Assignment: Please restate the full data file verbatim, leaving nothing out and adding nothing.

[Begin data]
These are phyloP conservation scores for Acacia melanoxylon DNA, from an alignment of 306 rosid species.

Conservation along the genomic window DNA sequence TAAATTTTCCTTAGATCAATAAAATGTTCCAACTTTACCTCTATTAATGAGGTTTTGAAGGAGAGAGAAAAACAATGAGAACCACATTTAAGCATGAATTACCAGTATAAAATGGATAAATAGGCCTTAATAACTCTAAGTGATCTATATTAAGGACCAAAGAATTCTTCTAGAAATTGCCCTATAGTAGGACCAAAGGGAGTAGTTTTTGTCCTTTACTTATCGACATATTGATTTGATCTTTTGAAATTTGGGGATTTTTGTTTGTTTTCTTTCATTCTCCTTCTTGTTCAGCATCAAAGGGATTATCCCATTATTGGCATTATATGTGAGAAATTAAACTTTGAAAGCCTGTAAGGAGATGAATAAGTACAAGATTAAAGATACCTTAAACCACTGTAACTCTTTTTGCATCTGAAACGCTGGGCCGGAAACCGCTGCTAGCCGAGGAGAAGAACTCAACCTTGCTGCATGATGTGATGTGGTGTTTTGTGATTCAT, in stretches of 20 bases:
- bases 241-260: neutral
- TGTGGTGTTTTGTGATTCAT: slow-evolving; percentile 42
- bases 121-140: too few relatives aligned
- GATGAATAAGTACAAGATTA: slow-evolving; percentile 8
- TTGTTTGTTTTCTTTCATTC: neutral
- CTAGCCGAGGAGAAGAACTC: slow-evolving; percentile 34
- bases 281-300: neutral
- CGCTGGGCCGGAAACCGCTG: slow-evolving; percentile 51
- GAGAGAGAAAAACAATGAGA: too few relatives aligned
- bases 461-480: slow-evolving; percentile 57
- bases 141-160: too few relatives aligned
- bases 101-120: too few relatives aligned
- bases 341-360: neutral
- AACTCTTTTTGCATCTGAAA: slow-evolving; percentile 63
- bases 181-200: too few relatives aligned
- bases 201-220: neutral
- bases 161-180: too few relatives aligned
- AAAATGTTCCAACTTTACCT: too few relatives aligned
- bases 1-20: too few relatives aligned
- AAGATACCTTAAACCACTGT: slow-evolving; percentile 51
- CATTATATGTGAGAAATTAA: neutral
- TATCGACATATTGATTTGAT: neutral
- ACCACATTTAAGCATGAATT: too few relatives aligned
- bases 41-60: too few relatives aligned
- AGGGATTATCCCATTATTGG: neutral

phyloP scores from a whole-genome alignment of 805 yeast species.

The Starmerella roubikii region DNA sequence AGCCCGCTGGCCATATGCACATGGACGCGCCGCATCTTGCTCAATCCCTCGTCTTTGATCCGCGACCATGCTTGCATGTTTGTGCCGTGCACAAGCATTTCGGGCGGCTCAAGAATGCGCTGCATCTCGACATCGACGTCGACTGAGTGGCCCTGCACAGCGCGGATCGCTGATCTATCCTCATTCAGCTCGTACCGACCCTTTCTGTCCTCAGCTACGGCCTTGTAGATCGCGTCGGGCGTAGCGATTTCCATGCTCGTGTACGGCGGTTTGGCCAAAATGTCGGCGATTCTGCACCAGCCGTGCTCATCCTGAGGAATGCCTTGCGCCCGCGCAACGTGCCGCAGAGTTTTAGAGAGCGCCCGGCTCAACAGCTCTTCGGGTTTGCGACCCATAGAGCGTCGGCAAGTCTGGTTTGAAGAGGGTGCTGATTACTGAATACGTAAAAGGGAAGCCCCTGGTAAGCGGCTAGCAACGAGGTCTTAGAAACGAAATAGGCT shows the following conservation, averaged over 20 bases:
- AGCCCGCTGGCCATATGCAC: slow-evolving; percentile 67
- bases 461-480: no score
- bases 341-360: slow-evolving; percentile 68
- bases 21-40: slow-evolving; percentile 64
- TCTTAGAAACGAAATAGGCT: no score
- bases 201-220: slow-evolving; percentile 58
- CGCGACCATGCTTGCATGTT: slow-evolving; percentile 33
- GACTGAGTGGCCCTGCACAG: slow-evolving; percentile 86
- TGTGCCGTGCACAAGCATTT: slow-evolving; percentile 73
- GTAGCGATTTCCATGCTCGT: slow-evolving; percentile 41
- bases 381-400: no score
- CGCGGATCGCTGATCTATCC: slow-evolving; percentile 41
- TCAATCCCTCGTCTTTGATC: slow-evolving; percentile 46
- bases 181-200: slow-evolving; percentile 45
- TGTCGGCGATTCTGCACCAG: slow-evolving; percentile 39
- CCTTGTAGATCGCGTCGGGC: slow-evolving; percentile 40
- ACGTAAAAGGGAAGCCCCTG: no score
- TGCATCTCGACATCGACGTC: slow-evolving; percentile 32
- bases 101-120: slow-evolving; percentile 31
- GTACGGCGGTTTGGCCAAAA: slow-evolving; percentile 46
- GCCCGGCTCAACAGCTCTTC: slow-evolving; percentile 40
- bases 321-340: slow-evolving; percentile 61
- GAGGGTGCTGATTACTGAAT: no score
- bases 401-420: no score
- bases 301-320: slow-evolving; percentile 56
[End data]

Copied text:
These are phyloP conservation scores for Acacia melanoxylon DNA, from an alignment of 306 rosid species.

Conservation along the genomic window DNA sequence TAAATTTTCCTTAGATCAATAAAATGTTCCAACTTTACCTCTATTAATGAGGTTTTGAAGGAGAGAGAAAAACAATGAGAACCACATTTAAGCATGAATTACCAGTATAAAATGGATAAATAGGCCTTAATAACTCTAAGTGATCTATATTAAGGACCAAAGAATTCTTCTAGAAATTGCCCTATAGTAGGACCAAAGGGAGTAGTTTTTGTCCTTTACTTATCGACATATTGATTTGATCTTTTGAAATTTGGGGATTTTTGTTTGTTTTCTTTCATTCTCCTTCTTGTTCAGCATCAAAGGGATTATCCCATTATTGGCATTATATGTGAGAAATTAAACTTTGAAAGCCTGTAAGGAGATGAATAAGTACAAGATTAAAGATACCTTAAACCACTGTAACTCTTTTTGCATCTGAAACGCTGGGCCGGAAACCGCTGCTAGCCGAGGAGAAGAACTCAACCTTGCTGCATGATGTGATGTGGTGTTTTGTGATTCAT, in stretches of 20 bases:
- bases 241-260: neutral
- TGTGGTGTTTTGTGATTCAT: slow-evolving; percentile 42
- bases 121-140: too few relatives aligned
- GATGAATAAGTACAAGATTA: slow-evolving; percentile 8
- TTGTTTGTTTTCTTTCATTC: neutral
- CTAGCCGAGGAGAAGAACTC: slow-evolving; percentile 34
- bases 281-300: neutral
- CGCTGGGCCGGAAACCGCTG: slow-evolving; percentile 51
- GAGAGAGAAAAACAATGAGA: too few relatives aligned
- bases 461-480: slow-evolving; percentile 57
- bases 141-160: too few relatives aligned
- bases 101-120: too few relatives aligned
- bases 341-360: neutral
- AACTCTTTTTGCATCTGAAA: slow-evolving; percentile 63
- bases 181-200: too few relatives aligned
- bases 201-220: neutral
- bases 161-180: too few relatives aligned
- AAAATGTTCCAACTTTACCT: too few relatives aligned
- bases 1-20: too few relatives aligned
- AAGATACCTTAAACCACTGT: slow-evolving; percentile 51
- CATTATATGTGAGAAATTAA: neutral
- TATCGACATATTGATTTGAT: neutral
- ACCACATTTAAGCATGAATT: too few relatives aligned
- bases 41-60: too few relatives aligned
- AGGGATTATCCCATTATTGG: neutral

phyloP scores from a whole-genome alignment of 805 yeast species.

The Starmerella roubikii region DNA sequence AGCCCGCTGGCCATATGCACATGGACGCGCCGCATCTTGCTCAATCCCTCGTCTTTGATCCGCGACCATGCTTGCATGTTTGTGCCGTGCACAAGCATTTCGGGCGGCTCAAGAATGCGCTGCATCTCGACATCGACGTCGACTGAGTGGCCCTGCACAGCGCGGATCGCTGATCTATCCTCATTCAGCTCGTACCGACCCTTTCTGTCCTCAGCTACGGCCTTGTAGATCGCGTCGGGCGTAGCGATTTCCATGCTCGTGTACGGCGGTTTGGCCAAAATGTCGGCGATTCTGCACCAGCCGTGCTCATCCTGAGGAATGCCTTGCGCCCGCGCAACGTGCCGCAGAGTTTTAGAGAGCGCCCGGCTCAACAGCTCTTCGGGTTTGCGACCCATAGAGCGTCGGCAAGTCTGGTTTGAAGAGGGTGCTGATTACTGAATACGTAAAAGGGAAGCCCCTGGTAAGCGGCTAGCAACGAGGTCTTAGAAACGAAATAGGCT shows the following conservation, averaged over 20 bases:
- AGCCCGCTGGCCATATGCAC: slow-evolving; percentile 67
- bases 461-480: no score
- bases 341-360: slow-evolving; percentile 68
- bases 21-40: slow-evolving; percentile 64
- TCTTAGAAACGAAATAGGCT: no score
- bases 201-220: slow-evolving; percentile 58
- CGCGACCATGCTTGCATGTT: slow-evolving; percentile 33
- GACTGAGTGGCCCTGCACAG: slow-evolving; percentile 86
- TGTGCCGTGCACAAGCATTT: slow-evolving; percentile 73
- GTAGCGATTTCCATGCTCGT: slow-evolving; percentile 41
- bases 381-400: no score
- CGCGGATCGCTGATCTATCC: slow-evolving; percentile 41
- TCAATCCCTCGTCTTTGATC: slow-evolving; percentile 46
- bases 181-200: slow-evolving; percentile 45
- TGTCGGCGATTCTGCACCAG: slow-evolving; percentile 39
- CCTTGTAGATCGCGTCGGGC: slow-evolving; percentile 40
- ACGTAAAAGGGAAGCCCCTG: no score
- TGCATCTCGACATCGACGTC: slow-evolving; percentile 32
- bases 101-120: slow-evolving; percentile 31
- GTACGGCGGTTTGGCCAAAA: slow-evolving; percentile 46
- GCCCGGCTCAACAGCTCTTC: slow-evolving; percentile 40
- bases 321-340: slow-evolving; percentile 61
- GAGGGTGCTGATTACTGAAT: no score
- bases 401-420: no score
- bases 301-320: slow-evolving; percentile 56